Finding the bright side when things go wrong is a primary component of optimism, which research links to lower depression, improved coping with stress, and greater relationship satisfaction. Forget the Pollyanna complex. Many people have a tendency to look on the bright side too rarely, not too often. The following exercise is designed to help you achieve a healthier balance and improve your wellbeing.
1) Make a list
List five things that make you feel life is enjoyable and/or worthwhile at this moment (can be as general as “having good friends” or as specific as “eating a piece of chocolate”)
2) Work through it
Think about a recent time when something didn’t go your way, or when you felt frustrated and upset. Briefly describe the situation in writing or tell a friend.
3) Create a new perspective
List 3 things that can help you see the bright side of this situation. For example, perhaps you couldn’t get your hair coloured during the quarantine. A few ways to look on the bright side of this situation might be: “Well, I have a good reason to wear the beautiful scarves tucked away in my closet” or “How cool is it that I can give my hair a break from the adverse effects of hair treatments”.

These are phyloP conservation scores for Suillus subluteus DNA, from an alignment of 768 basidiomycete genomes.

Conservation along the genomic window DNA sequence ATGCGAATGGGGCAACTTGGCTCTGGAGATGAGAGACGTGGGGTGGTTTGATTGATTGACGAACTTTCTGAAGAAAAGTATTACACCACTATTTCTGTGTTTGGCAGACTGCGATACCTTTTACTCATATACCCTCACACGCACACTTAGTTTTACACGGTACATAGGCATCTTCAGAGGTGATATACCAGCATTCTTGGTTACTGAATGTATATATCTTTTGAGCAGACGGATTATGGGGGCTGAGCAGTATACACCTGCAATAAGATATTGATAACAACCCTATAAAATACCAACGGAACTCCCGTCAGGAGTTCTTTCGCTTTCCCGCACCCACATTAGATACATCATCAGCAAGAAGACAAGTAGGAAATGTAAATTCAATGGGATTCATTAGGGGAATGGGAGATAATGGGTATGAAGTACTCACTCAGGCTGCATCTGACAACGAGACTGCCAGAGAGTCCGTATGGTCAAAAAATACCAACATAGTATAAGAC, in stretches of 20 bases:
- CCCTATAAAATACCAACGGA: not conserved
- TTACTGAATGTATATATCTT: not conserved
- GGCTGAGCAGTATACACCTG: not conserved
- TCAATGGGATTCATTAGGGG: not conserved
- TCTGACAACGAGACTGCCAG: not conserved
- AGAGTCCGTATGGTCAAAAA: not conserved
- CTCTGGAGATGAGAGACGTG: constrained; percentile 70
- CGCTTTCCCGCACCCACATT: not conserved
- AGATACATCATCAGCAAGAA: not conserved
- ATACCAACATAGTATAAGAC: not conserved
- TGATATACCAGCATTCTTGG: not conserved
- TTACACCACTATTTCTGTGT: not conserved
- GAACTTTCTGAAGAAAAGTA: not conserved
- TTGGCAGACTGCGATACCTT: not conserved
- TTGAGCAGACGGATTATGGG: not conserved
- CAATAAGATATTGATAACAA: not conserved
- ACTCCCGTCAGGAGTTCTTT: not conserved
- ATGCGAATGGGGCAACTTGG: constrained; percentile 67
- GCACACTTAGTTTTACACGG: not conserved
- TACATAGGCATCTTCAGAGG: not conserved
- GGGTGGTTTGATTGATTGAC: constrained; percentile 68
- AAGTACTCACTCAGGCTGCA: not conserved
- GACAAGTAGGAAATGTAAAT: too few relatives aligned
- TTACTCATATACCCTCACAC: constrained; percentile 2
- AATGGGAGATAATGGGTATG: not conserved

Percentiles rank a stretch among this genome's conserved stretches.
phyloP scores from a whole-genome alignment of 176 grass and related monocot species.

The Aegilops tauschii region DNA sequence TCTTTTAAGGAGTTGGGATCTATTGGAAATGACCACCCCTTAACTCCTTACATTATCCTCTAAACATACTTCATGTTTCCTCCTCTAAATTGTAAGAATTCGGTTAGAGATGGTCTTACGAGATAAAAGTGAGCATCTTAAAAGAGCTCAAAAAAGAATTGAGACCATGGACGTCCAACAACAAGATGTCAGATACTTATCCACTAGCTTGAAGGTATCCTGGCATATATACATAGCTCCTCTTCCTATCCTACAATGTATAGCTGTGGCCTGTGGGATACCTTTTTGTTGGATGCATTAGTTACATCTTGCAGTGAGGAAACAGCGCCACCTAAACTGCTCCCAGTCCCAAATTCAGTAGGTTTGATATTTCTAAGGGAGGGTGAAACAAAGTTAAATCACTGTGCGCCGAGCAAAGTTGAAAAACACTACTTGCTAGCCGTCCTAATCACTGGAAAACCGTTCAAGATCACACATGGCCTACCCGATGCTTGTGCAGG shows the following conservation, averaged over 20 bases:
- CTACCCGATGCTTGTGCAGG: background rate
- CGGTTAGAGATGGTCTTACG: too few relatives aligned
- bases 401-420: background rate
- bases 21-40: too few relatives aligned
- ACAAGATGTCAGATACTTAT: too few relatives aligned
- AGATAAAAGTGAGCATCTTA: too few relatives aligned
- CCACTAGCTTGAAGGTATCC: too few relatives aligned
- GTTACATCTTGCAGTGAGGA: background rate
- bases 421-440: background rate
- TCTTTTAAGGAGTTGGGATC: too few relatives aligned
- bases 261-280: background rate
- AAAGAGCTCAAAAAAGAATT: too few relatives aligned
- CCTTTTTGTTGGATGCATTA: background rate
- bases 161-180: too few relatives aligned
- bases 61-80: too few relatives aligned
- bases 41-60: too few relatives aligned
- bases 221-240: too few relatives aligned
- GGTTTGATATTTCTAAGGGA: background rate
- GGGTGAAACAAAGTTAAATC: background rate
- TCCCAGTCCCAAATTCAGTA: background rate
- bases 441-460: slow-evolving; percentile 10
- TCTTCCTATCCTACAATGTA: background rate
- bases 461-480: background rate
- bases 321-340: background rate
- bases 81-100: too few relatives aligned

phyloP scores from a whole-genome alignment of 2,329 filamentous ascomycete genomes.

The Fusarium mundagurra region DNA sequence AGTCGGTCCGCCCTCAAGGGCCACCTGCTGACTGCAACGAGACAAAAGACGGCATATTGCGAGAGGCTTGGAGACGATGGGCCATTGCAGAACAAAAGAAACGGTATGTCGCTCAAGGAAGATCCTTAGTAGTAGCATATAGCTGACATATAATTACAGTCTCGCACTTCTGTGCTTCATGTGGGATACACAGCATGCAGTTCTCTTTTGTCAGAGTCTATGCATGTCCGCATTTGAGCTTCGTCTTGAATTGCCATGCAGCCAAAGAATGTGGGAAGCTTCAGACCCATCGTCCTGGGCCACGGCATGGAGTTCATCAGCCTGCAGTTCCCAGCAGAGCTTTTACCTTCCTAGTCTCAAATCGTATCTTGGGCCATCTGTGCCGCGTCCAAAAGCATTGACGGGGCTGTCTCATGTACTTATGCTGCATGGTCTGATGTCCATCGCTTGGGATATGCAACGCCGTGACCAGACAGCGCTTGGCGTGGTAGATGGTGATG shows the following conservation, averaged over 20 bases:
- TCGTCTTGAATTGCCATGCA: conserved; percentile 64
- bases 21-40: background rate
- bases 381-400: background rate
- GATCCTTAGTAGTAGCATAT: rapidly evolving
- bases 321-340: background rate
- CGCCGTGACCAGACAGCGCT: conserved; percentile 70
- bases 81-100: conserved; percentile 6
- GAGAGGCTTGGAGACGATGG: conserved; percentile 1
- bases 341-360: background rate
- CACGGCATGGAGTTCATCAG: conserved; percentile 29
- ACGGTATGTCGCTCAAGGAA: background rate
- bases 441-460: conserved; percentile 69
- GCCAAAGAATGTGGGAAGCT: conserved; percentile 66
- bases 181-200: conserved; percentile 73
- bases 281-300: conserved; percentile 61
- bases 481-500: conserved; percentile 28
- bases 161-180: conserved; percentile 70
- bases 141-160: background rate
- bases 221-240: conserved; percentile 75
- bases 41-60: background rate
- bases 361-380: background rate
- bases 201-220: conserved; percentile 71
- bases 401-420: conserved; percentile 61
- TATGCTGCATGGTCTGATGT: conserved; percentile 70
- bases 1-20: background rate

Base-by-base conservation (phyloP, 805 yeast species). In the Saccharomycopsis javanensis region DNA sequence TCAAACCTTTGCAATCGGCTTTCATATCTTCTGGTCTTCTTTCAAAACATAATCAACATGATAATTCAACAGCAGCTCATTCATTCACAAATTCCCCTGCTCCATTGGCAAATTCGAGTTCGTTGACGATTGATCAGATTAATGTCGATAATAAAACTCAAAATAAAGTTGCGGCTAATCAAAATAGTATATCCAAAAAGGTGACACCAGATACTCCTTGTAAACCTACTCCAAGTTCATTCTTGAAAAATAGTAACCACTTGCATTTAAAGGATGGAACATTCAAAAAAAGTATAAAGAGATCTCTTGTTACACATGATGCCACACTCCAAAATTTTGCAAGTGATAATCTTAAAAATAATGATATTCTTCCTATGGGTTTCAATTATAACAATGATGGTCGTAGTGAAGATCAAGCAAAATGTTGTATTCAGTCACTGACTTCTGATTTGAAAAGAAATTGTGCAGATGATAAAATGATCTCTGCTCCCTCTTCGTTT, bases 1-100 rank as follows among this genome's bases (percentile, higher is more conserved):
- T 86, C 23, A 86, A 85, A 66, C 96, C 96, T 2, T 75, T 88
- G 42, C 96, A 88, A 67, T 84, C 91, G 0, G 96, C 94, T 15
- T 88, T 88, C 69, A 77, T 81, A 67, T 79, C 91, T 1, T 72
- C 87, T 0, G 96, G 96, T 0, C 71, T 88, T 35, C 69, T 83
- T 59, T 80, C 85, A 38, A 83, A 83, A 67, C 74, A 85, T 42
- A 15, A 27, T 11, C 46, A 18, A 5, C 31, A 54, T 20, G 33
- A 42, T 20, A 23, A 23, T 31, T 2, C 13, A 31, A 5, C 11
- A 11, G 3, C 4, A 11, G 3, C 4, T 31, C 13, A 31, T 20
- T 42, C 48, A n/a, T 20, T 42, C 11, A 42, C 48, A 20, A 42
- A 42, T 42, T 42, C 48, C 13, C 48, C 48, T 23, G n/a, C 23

Have you seen our other resources on wellbeing?
Tammy Gregersen, a professor of TESOL at the American University of Sharjah in the United Arab Emirates, received her MA in Education and PhD in Linguistics in Chile, where she began her academic career. She is co-author with Sarah Mercer of Teacher wellbeing, published by Oxford University Press. Together with Peter MacIntyre, she wrote the books, Capitalizing on Language Learner Individuality and Optimizing Language Learners’ Nonverbal Communication in the Language Classroom. She is also a co-editor with Peter and Sarah Mercer of Positive Psychology in SLA and Innovations in Language Teacher Education. She has published extensively in peer-reviewed journals and contributed several chapters in applied linguistics anthologies on individual differences, teacher education, language teaching methodology and nonverbal communication in language classrooms.